ATHENA JONES, CNN NATIONAL CORRESPONDENT: Hi, Brianna, that's exactly right. And these spikes are very concerning. While cases continue to fall here in New York City and other parts of the Northeast, the picture in much of the rest of the country is considerably bleaker, just the latest sign this crisis is far from under control.


AILEEN MARTY, INFECTIOUS DISEASE EXPERT, FLORIDA INTERNATIONAL UNIVERSITY: People are not practicing social -- physical distancing --

JONES (voice-over): With coronavirus cases on the rise in 23 states compared to a week ago, and more states moving to the next phase of reopening, experts are sounding the alarm.

MARTY: They're not wearing their masks, they're not paying attention and they're not believing that there's a problem. JONES (voice-over): New confirmed cases nationwide topped 30,000 for

two consecutive days over the weekend, with 10 states reporting their highest seven-day average of new infections, including Florida, Texas and California, where hospitalizations recently reached their highest level since the pandemic began.

Hospitals, also under pressure in states like Washington, Florida and Arizona.

MAYOR KATE GALLEGO (D), PHOENIX, ARIZONA: Our hospital beds have about 17 percent left in capacity. We are in a crisis situation --

JONES (voice-over): Florida today, passing 100,000 cases, joining six other states to reach that grim milestone, leading some localities to pump the brakes.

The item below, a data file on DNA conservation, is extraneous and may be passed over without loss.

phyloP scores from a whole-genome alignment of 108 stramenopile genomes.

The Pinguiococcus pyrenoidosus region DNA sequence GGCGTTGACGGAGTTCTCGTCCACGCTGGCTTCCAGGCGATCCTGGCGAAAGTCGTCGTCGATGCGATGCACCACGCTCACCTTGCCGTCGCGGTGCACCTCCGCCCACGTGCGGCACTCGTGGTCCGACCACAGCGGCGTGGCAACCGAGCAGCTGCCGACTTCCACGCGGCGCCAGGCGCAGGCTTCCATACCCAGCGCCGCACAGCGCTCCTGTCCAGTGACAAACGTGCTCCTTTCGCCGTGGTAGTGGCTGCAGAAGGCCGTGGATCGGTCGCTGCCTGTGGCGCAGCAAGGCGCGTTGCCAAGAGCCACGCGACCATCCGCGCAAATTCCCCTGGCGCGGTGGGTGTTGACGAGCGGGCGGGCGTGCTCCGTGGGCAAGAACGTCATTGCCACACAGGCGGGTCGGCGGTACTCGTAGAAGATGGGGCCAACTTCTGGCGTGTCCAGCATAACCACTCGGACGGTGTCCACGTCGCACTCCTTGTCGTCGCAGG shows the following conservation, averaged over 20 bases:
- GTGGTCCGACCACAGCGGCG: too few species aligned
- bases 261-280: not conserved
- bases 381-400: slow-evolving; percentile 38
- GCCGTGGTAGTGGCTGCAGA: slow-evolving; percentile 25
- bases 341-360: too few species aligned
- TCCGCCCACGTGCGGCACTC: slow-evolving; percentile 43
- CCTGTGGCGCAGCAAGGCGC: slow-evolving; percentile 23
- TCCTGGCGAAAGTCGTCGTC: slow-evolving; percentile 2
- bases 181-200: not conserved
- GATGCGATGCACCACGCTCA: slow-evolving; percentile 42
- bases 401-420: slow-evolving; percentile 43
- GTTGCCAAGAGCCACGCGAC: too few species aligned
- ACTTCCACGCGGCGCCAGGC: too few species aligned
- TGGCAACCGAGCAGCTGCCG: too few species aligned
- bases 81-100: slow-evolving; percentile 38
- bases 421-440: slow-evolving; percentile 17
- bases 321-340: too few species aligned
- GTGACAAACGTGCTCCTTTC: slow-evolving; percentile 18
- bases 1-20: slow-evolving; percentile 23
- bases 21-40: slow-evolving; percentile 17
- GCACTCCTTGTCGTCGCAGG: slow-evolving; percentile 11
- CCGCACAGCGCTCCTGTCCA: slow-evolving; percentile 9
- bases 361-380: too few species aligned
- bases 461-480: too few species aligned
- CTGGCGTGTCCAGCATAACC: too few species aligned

MAYOR FRANCIS SUAREZ (R), MIAMI, FLORIDA: We're not opening large venues where you could have any sort of large congregation of people, whether it's a sporting event, whether it's a rally --

JONES (voice-over): Many of those testing positive are in their 20s and 30s. And while the White House suggests the jump in cases is due to more testing, experts say the high percentage of positive tests in Florida, where the rate has passed 10 percent, and in Arizona, where it is around 20 percent, show the increase is real.

Florida Governor Ron DeSantis, a Trump ally, agrees.

GOV. RON DESANTIS (R), FLORIDA: Even with testing increasing or being flat, the number of people testing positive is accelerating faster than that. And so you know, that's evidence that there's transmission within those communities --

JONES (voice-over): NFL players are now being advised to stop training together, and Major League Baseball is shutting down some training facilities in Florida and Arizona.

In the face of rising cases, the CDC is expected to issue updated recommendations on masks, and one White House official says the administration is preparing for a new wave of infections in the fall by stockpiling supplies, even as another says that wave won't come.

PETER NAVARRO, DIRECTOR, WHITE HOUSE OFFICE OF TRADE AND MANUFACTURING POLICY: We're doing everything we can beneath the surface, working as hard as we possibly can.

LARRY KUDLOW, WHITE HOUSE ECONOMIC ADVISOR: We're on it, we know how to deal with this stuff now, it's come a long way since last winter, and there is no second wave coming, it's just, you know, hotspots --

JONES (voice-over): Moving ahead with reopenings today, New Jersey, Washington, D.C. and Georgia, where the Six Flags amusement park opens to all guests. While New York, once the epicenter of the crisis in America, is taking the next step in what has been a slow, cautious approach.


GOV. ANDREW CUOMO (D), NEW YORK: We had less than one percent transmission rate, yesterday. We went from the highest transmission rate in the United States to the lowest transmission rate. If we see any tick in those numbers we will respond.